Imagine you saw this truck in a parking lot. If you weren't privy to the name Schwartz Performance, you'd probably think it was just another 1949 Chevy 3100 with some aesthetic changes, and walk away oblivious to its hidden assets. Now, what if you overheard the owner saying it has won numerous Goodguys autocross events? If you participated in autocross, you might be thinking, "Yeah right. Come race day I could go toe to toe with this guy and put a little wager on it to boot." But like many who were none the wiser, such as the driver of a 2012 Camaro who was defeated in an autocross event by this very same truck, you'd quickly realize pride doesn't win races...talent does.
Schwartz Performance has become one of the premier names in the automotive industry. Owner Jeff Schwartz's background as a former professional road racer and his passion for cars has given him the chops to not only know what makes a car perform well, but how to improve it. His search for an early Advance Design was inspired by the fact that his grandfather owned a 1949 3600. Jeff found this truck through a friend. It already had a fresh paintjob, had been modified with an IFS, and was the perfect platform for Jeff's intentions to use it as a fast daily driver.
An interesting twist of fate enabled Jeff to use the chassis he already had in development for this series of trucks. A German buyer called him to purchase one of his chassis for a truck of the same vintage, but he later found that German law prohibited the use of aftermarket chassis on vintage vehicles. This enabled Jeff to sell the modified stock chassis the truck was sitting on at the time to the German buyer and further refine his own version to get the steering geometry and fitment closer to the suspension design of his G-Machine chassis for muscle cars. The truck was now quickly becoming something of a wolf in sheep's clothing.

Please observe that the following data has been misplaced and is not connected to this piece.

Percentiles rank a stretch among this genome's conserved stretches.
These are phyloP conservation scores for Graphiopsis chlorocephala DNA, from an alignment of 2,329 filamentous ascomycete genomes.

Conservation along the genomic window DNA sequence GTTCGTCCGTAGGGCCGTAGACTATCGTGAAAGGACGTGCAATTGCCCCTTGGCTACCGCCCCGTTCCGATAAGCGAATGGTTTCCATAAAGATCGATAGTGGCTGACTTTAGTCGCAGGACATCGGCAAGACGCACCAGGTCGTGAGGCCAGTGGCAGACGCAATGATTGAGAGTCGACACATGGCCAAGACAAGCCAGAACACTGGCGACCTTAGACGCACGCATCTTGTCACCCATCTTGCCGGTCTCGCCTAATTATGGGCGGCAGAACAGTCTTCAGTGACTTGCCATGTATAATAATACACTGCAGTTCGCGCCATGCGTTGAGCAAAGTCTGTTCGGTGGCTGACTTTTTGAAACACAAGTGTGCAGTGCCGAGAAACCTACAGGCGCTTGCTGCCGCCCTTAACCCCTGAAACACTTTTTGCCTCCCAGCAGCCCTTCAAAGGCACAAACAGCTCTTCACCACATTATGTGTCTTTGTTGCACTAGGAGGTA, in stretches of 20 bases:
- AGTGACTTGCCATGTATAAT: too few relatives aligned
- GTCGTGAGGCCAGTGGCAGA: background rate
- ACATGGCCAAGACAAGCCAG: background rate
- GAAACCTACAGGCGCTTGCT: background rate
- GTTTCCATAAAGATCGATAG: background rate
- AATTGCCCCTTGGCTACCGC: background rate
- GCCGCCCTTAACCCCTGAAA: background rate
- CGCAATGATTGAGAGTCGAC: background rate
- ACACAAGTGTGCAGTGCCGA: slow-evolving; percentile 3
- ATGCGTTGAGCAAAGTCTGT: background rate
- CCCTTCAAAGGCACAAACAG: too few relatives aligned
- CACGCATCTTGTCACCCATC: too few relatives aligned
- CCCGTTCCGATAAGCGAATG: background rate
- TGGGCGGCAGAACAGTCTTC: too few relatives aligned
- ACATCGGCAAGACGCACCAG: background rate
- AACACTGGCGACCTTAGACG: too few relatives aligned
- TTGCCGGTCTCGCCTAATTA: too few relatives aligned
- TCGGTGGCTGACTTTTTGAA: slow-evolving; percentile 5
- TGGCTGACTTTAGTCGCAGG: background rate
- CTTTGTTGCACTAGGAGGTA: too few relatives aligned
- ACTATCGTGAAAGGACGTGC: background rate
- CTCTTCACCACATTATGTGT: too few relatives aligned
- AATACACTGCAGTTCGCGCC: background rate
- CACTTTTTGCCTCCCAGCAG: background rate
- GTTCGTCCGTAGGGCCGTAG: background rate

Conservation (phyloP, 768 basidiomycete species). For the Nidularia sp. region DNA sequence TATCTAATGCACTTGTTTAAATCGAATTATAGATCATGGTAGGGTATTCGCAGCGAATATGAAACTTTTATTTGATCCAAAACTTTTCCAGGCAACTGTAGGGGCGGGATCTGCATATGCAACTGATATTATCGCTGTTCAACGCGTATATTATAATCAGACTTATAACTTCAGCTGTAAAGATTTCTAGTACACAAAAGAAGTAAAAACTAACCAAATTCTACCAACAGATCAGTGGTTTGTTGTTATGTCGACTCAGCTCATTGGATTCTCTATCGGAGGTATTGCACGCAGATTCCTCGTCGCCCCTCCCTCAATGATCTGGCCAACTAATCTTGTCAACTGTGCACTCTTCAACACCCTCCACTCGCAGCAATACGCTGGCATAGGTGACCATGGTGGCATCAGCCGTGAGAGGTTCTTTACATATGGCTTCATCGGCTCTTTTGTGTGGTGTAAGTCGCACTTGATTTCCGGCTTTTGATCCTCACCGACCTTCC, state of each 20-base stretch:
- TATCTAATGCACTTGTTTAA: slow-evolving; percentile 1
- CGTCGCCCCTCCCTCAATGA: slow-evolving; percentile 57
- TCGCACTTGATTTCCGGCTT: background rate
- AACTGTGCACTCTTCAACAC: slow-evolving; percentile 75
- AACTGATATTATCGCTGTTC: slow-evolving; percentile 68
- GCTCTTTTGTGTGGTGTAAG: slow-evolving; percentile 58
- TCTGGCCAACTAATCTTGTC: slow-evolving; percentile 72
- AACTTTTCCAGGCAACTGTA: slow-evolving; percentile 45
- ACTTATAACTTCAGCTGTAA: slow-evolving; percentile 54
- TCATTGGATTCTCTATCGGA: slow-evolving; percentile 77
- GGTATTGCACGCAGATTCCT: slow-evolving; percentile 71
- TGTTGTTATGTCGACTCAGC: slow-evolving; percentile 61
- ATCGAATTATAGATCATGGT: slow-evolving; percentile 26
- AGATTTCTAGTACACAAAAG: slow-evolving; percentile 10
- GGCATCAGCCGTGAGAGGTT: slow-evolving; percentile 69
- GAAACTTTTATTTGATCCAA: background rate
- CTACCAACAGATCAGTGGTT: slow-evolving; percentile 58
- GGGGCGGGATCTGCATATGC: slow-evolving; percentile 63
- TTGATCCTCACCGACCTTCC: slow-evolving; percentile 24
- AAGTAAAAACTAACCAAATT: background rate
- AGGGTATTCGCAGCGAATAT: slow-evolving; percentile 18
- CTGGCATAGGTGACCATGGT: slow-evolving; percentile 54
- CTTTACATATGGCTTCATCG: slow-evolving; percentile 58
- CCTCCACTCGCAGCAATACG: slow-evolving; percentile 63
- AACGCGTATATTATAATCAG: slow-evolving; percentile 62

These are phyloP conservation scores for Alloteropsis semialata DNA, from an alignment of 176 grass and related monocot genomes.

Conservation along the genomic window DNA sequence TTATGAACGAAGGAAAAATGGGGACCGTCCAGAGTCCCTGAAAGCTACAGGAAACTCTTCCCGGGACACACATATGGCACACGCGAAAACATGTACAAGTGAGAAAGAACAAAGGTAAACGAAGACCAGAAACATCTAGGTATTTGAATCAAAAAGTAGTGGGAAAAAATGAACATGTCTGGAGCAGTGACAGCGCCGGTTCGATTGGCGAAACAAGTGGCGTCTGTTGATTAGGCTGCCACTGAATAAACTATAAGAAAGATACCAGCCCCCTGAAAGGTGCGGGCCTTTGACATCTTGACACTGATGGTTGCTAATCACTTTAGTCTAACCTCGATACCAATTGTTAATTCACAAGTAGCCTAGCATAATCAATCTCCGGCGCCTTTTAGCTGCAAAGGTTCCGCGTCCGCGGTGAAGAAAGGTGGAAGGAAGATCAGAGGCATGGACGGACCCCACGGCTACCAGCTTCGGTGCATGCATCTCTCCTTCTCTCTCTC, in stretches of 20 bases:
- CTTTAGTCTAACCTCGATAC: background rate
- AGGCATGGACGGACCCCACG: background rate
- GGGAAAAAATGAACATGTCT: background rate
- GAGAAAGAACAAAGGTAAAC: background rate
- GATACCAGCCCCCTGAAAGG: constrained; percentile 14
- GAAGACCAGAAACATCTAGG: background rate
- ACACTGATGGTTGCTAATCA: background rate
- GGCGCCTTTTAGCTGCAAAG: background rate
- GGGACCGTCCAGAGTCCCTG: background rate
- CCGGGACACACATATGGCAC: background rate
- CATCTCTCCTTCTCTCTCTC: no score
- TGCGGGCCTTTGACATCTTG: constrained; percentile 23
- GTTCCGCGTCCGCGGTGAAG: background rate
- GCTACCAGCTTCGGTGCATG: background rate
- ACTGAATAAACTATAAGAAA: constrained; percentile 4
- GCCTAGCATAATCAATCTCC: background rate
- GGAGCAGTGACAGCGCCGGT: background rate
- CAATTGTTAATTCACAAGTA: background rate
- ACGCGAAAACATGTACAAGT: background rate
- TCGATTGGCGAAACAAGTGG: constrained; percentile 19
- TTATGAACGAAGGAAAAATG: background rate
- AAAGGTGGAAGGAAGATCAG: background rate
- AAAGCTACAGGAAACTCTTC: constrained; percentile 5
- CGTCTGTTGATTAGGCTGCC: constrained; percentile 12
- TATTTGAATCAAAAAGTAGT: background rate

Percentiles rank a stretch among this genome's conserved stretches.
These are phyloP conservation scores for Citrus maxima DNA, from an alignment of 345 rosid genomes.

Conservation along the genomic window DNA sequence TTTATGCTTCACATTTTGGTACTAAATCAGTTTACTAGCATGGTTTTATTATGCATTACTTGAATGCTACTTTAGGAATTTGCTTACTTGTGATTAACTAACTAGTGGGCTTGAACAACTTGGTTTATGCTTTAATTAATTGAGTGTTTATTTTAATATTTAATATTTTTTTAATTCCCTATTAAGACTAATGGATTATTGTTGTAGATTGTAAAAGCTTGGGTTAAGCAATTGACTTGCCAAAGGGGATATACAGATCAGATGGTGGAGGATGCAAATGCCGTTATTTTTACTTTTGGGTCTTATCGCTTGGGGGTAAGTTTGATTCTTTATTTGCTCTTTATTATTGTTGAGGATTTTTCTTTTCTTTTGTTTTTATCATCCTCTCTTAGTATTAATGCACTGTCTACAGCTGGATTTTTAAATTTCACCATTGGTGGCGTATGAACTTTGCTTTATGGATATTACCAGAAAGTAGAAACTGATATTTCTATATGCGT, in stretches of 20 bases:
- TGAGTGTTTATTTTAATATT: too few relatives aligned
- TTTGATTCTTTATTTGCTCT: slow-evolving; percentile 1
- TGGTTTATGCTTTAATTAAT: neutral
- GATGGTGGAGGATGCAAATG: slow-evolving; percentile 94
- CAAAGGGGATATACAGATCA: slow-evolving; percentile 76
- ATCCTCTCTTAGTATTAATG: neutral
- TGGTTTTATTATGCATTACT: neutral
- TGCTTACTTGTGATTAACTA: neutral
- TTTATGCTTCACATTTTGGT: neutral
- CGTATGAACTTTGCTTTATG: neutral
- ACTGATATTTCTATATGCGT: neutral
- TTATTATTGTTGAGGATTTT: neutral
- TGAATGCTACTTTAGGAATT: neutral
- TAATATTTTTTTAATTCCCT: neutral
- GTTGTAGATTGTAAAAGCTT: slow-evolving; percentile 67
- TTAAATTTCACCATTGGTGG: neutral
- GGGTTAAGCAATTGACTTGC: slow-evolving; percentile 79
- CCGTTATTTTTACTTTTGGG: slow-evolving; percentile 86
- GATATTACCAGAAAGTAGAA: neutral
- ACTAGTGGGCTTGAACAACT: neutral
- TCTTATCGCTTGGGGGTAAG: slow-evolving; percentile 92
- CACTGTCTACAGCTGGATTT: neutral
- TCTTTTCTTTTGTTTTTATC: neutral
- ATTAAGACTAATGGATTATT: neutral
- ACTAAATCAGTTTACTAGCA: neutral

The chassis itself has longer shocks, allowing more travel at ride height, making for a nice smooth ride. The 6-inch rails, softer spring rates, and splined, racing-style sway bars with Heim joint endlinks help control the lean. Bumper and running board mounts are all on the chassis, so the application is strictly a bolt-on job. On this particular version, front six-piston and rear four-piston 13-inch Wilwood brakes keep stopping duties under control. In the aft you'll find a Moser full-floating 9-inch rearend and a Detroit Truetrac (geared at 3.70 on this truck) with a triangulated four-link with spherical bearings. The full-floater design is used to keep the bearing retainers from pressing off the axle at high g-forces, which could lead to rearend play and brake failure. What it all equates to is state-of-the-art technology for the street or track in a reasonably priced package.
The truck also sports double-adjustable Viking coilovers, AGR rack-and-pinion steering, and sits on a quartet of XXR 18x9.5 wheels wrapped in BFGoodrich rubber. Jeff pulled a 2009 4.8 LS out of a Chevy Savana and gave it a facelift with Holley valve covers, Hooker headers, an Afco radiator, and a Spectre air cleaner with an intake cover custom made by Schwartz Performance. The exhaust is routed to a 2.5-inch system, also done by Schwartz Performance, and Pypes mufflers. The powerplant is backed by a 4L65E trans.
If you peek inside the cab, nothing there would alarm you to the power lurking within the 1949's guts. Dakota analog instruments, a Flaming River column, Lecarra steering wheel, and Vintage Air are about all that's out of the ordinary on the suede dash. The stock seat redone in black leather also looks pretty unassuming, although Schwartz Performance made a new seatback, inclined it back about 10 degrees, and dished it out to provide some lateral support while cornering. Jeff kept it pretty true to stock to retain some of the original flavor and remind him of those formative days riding in grandpa's truck.
These days, Jeff is racking up quite a few autocross wins with this nimble pickup all over the country. Like many a competitor who thought they could outperform Jeff's truck, they may leave the event trying to forget their humbling loss, but remembering that Schwartz Performance was the name behind this deceptively subtle Chevy. Keep your eye out for this truck on the track. However, we encourage you to keep your checkbook at home if you think you've got the juice to bet on defeating it when the checkered flag gets waved.